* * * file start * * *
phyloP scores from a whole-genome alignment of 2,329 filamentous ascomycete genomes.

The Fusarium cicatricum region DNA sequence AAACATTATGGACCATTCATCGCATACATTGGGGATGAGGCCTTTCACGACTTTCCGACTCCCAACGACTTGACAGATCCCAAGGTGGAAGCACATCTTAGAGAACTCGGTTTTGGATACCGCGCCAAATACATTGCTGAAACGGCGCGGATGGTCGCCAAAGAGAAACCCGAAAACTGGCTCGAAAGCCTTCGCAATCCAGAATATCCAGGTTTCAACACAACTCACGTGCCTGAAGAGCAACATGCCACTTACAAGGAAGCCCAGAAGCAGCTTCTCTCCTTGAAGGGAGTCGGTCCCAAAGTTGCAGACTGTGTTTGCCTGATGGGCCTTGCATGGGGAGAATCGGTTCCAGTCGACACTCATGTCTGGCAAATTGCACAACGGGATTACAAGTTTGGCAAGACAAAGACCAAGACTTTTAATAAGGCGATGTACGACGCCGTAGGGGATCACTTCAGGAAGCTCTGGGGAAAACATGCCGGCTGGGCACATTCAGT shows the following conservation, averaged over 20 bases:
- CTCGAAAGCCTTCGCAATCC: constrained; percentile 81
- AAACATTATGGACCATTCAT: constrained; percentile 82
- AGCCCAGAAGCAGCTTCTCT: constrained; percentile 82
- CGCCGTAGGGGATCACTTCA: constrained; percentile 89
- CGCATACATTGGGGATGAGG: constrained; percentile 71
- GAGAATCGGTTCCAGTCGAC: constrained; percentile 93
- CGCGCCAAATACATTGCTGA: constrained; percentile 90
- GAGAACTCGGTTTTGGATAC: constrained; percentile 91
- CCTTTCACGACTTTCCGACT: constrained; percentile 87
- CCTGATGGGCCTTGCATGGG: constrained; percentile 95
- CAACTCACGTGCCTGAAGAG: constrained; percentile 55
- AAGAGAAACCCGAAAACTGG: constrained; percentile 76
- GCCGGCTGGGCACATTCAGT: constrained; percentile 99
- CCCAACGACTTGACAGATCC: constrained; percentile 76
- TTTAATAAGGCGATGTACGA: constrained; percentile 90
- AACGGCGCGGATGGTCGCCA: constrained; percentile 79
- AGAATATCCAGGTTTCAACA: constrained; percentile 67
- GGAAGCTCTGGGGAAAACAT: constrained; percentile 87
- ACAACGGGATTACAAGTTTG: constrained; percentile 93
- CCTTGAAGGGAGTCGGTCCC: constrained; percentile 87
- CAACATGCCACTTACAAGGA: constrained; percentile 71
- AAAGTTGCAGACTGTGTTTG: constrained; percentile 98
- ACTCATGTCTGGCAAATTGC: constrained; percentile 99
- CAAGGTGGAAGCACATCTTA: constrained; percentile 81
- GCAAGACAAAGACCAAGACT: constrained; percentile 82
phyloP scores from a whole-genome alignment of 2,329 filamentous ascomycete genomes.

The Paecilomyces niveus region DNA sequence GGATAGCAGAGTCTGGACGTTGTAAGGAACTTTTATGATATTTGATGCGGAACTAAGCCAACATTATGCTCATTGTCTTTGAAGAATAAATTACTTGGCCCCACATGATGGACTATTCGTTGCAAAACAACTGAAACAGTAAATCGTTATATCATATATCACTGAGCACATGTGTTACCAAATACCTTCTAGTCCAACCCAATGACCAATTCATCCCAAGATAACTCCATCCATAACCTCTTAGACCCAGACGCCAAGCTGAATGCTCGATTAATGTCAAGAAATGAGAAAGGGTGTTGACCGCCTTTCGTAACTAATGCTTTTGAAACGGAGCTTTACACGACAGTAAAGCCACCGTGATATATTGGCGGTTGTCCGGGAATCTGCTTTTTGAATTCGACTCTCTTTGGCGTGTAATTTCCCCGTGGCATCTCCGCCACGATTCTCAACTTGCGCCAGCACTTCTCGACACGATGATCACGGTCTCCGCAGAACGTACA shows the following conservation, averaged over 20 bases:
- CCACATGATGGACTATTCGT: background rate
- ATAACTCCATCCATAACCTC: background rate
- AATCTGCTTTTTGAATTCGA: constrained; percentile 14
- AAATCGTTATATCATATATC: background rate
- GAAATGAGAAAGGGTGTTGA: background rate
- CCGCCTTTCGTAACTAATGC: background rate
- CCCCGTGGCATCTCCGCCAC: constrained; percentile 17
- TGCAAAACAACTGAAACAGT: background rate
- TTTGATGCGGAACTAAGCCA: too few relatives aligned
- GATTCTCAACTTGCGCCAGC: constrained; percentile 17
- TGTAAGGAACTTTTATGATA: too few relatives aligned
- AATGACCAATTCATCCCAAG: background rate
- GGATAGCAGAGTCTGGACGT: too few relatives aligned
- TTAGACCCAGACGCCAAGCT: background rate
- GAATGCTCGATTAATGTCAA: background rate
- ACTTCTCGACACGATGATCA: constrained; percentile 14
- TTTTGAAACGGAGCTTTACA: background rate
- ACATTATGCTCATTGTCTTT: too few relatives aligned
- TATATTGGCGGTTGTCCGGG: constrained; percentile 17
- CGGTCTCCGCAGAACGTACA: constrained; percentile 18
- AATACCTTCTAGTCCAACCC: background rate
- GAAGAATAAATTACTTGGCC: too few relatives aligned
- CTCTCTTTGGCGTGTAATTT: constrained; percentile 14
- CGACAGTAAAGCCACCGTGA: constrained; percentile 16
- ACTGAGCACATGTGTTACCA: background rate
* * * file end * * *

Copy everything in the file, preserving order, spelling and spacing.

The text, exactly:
phyloP scores from a whole-genome alignment of 2,329 filamentous ascomycete genomes.

The Fusarium cicatricum region DNA sequence AAACATTATGGACCATTCATCGCATACATTGGGGATGAGGCCTTTCACGACTTTCCGACTCCCAACGACTTGACAGATCCCAAGGTGGAAGCACATCTTAGAGAACTCGGTTTTGGATACCGCGCCAAATACATTGCTGAAACGGCGCGGATGGTCGCCAAAGAGAAACCCGAAAACTGGCTCGAAAGCCTTCGCAATCCAGAATATCCAGGTTTCAACACAACTCACGTGCCTGAAGAGCAACATGCCACTTACAAGGAAGCCCAGAAGCAGCTTCTCTCCTTGAAGGGAGTCGGTCCCAAAGTTGCAGACTGTGTTTGCCTGATGGGCCTTGCATGGGGAGAATCGGTTCCAGTCGACACTCATGTCTGGCAAATTGCACAACGGGATTACAAGTTTGGCAAGACAAAGACCAAGACTTTTAATAAGGCGATGTACGACGCCGTAGGGGATCACTTCAGGAAGCTCTGGGGAAAACATGCCGGCTGGGCACATTCAGT shows the following conservation, averaged over 20 bases:
- CTCGAAAGCCTTCGCAATCC: constrained; percentile 81
- AAACATTATGGACCATTCAT: constrained; percentile 82
- AGCCCAGAAGCAGCTTCTCT: constrained; percentile 82
- CGCCGTAGGGGATCACTTCA: constrained; percentile 89
- CGCATACATTGGGGATGAGG: constrained; percentile 71
- GAGAATCGGTTCCAGTCGAC: constrained; percentile 93
- CGCGCCAAATACATTGCTGA: constrained; percentile 90
- GAGAACTCGGTTTTGGATAC: constrained; percentile 91
- CCTTTCACGACTTTCCGACT: constrained; percentile 87
- CCTGATGGGCCTTGCATGGG: constrained; percentile 95
- CAACTCACGTGCCTGAAGAG: constrained; percentile 55
- AAGAGAAACCCGAAAACTGG: constrained; percentile 76
- GCCGGCTGGGCACATTCAGT: constrained; percentile 99
- CCCAACGACTTGACAGATCC: constrained; percentile 76
- TTTAATAAGGCGATGTACGA: constrained; percentile 90
- AACGGCGCGGATGGTCGCCA: constrained; percentile 79
- AGAATATCCAGGTTTCAACA: constrained; percentile 67
- GGAAGCTCTGGGGAAAACAT: constrained; percentile 87
- ACAACGGGATTACAAGTTTG: constrained; percentile 93
- CCTTGAAGGGAGTCGGTCCC: constrained; percentile 87
- CAACATGCCACTTACAAGGA: constrained; percentile 71
- AAAGTTGCAGACTGTGTTTG: constrained; percentile 98
- ACTCATGTCTGGCAAATTGC: constrained; percentile 99
- CAAGGTGGAAGCACATCTTA: constrained; percentile 81
- GCAAGACAAAGACCAAGACT: constrained; percentile 82
phyloP scores from a whole-genome alignment of 2,329 filamentous ascomycete genomes.

The Paecilomyces niveus region DNA sequence GGATAGCAGAGTCTGGACGTTGTAAGGAACTTTTATGATATTTGATGCGGAACTAAGCCAACATTATGCTCATTGTCTTTGAAGAATAAATTACTTGGCCCCACATGATGGACTATTCGTTGCAAAACAACTGAAACAGTAAATCGTTATATCATATATCACTGAGCACATGTGTTACCAAATACCTTCTAGTCCAACCCAATGACCAATTCATCCCAAGATAACTCCATCCATAACCTCTTAGACCCAGACGCCAAGCTGAATGCTCGATTAATGTCAAGAAATGAGAAAGGGTGTTGACCGCCTTTCGTAACTAATGCTTTTGAAACGGAGCTTTACACGACAGTAAAGCCACCGTGATATATTGGCGGTTGTCCGGGAATCTGCTTTTTGAATTCGACTCTCTTTGGCGTGTAATTTCCCCGTGGCATCTCCGCCACGATTCTCAACTTGCGCCAGCACTTCTCGACACGATGATCACGGTCTCCGCAGAACGTACA shows the following conservation, averaged over 20 bases:
- CCACATGATGGACTATTCGT: background rate
- ATAACTCCATCCATAACCTC: background rate
- AATCTGCTTTTTGAATTCGA: constrained; percentile 14
- AAATCGTTATATCATATATC: background rate
- GAAATGAGAAAGGGTGTTGA: background rate
- CCGCCTTTCGTAACTAATGC: background rate
- CCCCGTGGCATCTCCGCCAC: constrained; percentile 17
- TGCAAAACAACTGAAACAGT: background rate
- TTTGATGCGGAACTAAGCCA: too few relatives aligned
- GATTCTCAACTTGCGCCAGC: constrained; percentile 17
- TGTAAGGAACTTTTATGATA: too few relatives aligned
- AATGACCAATTCATCCCAAG: background rate
- GGATAGCAGAGTCTGGACGT: too few relatives aligned
- TTAGACCCAGACGCCAAGCT: background rate
- GAATGCTCGATTAATGTCAA: background rate
- ACTTCTCGACACGATGATCA: constrained; percentile 14
- TTTTGAAACGGAGCTTTACA: background rate
- ACATTATGCTCATTGTCTTT: too few relatives aligned
- TATATTGGCGGTTGTCCGGG: constrained; percentile 17
- CGGTCTCCGCAGAACGTACA: constrained; percentile 18
- AATACCTTCTAGTCCAACCC: background rate
- GAAGAATAAATTACTTGGCC: too few relatives aligned
- CTCTCTTTGGCGTGTAATTT: constrained; percentile 14
- CGACAGTAAAGCCACCGTGA: constrained; percentile 16
- ACTGAGCACATGTGTTACCA: background rate